By Kate Hunger
Tiffany Roerich Wafford, MLS, SBB (ASCP), a Department of Medical Laboratory Sciences instructor, noticed something when she was typing donor blood in her previous role as supervisor of an immunohematology reference laboratory.
“I started noticing that the frequency of the antigens didn’t match up with what you see in the Caucasian population and saw some matched up with the African American population,” she said.
When she sought to learn more about what she was seeing in the lab, Wafford discovered a dearth of data.
“There is no really good data published in the literature about the frequency of these antigens in the Hispanic population,” said Wafford, who is scheduled to graduate in August with her Master of Science degree in transfusion medicine from the University of Texas Medical Branch at Galveston.
Her observations—and the potential to help patients avoid complications caused when they produce antibodies after receiving a blood transfusion—inspired the subject of Wafford’s in-progress master’s thesis, “Prevalence of Rh, Kell, Kidd, Duffy, and MNS Antigens in the Hispanic Donor Population of South Texas by Immucor PreciseType HEA.” Her goal is to determine the frequency of antigens in the Hispanic population of South Texas in order to help improve treatment and decrease the risk of alloimmunization, which can cause transfusion reactions, complicate blood donation matches, and introduce risks for pregnant women, women who are trying to become pregnant and others with certain health conditions.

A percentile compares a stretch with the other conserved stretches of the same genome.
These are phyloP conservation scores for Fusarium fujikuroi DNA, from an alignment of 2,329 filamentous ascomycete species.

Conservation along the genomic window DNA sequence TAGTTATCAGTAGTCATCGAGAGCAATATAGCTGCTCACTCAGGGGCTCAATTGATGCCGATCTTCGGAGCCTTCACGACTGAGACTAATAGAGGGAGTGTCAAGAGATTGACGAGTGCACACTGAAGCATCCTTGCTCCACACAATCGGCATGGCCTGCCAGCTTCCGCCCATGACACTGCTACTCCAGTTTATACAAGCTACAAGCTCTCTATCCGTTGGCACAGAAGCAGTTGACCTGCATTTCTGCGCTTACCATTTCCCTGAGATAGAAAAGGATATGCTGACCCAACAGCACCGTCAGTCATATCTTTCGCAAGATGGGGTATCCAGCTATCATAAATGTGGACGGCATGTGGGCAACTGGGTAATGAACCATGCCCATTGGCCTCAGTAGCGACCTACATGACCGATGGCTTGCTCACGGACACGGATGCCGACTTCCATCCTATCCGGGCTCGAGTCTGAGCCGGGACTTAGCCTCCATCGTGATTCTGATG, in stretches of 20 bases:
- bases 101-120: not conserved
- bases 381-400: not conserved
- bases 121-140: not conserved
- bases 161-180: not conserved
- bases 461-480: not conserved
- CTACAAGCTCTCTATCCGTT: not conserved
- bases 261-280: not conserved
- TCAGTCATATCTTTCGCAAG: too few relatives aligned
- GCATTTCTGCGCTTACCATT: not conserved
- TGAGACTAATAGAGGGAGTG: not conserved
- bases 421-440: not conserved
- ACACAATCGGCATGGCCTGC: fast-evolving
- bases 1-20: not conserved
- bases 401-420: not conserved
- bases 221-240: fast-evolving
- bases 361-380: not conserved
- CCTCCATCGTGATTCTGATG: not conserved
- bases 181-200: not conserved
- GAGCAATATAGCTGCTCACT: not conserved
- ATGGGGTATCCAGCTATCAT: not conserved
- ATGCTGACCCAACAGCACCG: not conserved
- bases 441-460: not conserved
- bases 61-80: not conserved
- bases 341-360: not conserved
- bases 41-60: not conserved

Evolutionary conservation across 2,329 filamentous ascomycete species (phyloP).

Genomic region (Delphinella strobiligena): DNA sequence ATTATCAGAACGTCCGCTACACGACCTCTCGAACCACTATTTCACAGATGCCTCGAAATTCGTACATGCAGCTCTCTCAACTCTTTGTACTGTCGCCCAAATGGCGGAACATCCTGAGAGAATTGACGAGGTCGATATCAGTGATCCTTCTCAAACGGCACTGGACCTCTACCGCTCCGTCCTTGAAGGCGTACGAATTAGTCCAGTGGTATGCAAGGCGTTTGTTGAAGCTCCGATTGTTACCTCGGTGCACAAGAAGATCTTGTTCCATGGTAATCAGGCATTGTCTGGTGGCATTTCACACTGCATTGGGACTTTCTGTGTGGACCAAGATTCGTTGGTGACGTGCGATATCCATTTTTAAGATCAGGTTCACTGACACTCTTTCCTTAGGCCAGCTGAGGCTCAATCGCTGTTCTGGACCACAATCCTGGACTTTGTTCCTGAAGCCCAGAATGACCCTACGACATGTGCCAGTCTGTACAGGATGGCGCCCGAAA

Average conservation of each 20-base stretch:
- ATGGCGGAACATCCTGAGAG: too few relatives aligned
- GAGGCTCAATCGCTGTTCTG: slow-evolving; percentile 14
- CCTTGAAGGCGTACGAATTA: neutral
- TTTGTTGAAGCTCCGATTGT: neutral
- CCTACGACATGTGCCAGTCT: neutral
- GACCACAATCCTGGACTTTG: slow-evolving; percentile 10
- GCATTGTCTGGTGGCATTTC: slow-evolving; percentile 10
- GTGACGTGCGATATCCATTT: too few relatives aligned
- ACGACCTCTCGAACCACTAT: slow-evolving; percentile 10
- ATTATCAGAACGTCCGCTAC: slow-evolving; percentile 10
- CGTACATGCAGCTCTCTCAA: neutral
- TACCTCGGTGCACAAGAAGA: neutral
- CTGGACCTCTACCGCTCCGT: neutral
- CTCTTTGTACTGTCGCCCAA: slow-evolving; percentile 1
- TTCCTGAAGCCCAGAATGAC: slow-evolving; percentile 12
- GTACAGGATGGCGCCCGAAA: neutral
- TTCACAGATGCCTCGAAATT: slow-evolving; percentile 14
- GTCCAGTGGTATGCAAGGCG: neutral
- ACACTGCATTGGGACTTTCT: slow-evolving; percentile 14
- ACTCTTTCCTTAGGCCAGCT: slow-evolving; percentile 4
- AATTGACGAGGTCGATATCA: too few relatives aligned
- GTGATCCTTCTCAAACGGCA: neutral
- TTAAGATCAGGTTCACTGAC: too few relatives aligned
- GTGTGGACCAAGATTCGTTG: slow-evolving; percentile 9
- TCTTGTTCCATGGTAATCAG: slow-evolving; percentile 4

“It is important for preventing people from making antibodies, and it will help us be better able to treat patients needing blood transfusions,” she said of her research.
Wafford joined the faculty of the Division of Medical Laboratory Sciences as an adjunct assistant professor in January 2019 and transitioned to full-time faculty in September 2020. She teaches the immunohematology lectures and labs for the medical laboratory sciences for both the bachelor’s and master’s programs, fulfilling a dream that came true sooner than she imagined.
“I just enjoy watching the students grow, taking that little bit of knowledge and seeing how much they have learned and how excited they are,” she said.
Wafford earned a joint bachelor’s degree in clinical laboratory science from UT Health San Antonio and the University of Texas at San Antonio in 2010.
“I had a job before I even officially graduated from the program,” she said. “This program taught me a lot, and I’m so happy to be back and to be teaching the next generation of medical laboratory scientists.”
The COVID-19 pandemic has highlighted medical laboratory science as a profession, something Wafford says students have noticed.
“A lot of the students applied before the pandemic hit, but I think they have a new appreciation for how much attention we are getting,” she said. “I think it makes the students even more excited to be a part of this program.”